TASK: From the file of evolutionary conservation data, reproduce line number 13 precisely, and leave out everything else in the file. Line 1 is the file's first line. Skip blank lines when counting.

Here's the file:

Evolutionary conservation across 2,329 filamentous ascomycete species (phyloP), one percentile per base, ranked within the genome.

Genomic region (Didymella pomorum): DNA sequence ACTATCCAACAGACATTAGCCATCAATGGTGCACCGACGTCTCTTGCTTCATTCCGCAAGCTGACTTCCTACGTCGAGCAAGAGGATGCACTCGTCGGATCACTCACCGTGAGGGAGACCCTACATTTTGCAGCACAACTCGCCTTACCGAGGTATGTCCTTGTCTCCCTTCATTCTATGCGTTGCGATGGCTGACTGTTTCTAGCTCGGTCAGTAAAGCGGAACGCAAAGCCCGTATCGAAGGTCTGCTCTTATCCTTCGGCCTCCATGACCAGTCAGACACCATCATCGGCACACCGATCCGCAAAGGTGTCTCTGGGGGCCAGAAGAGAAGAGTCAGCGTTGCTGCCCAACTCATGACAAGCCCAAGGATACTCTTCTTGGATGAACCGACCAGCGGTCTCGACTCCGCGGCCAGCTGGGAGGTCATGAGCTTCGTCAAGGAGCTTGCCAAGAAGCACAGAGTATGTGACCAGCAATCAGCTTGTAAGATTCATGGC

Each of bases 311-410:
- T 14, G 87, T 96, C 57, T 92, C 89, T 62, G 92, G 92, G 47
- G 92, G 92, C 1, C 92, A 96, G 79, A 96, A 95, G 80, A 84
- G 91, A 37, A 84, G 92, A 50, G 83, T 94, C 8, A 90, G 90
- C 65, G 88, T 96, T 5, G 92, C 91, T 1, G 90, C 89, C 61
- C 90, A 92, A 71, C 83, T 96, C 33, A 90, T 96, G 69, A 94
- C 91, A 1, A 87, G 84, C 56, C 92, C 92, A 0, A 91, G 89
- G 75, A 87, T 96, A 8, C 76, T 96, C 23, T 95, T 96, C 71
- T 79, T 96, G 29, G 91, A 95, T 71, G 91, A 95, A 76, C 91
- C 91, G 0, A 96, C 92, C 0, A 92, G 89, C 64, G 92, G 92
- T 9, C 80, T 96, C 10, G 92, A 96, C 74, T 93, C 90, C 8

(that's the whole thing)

- T 9, C 80, T 96, C 10, G 92, A 96, C 74, T 93, C 90, C 8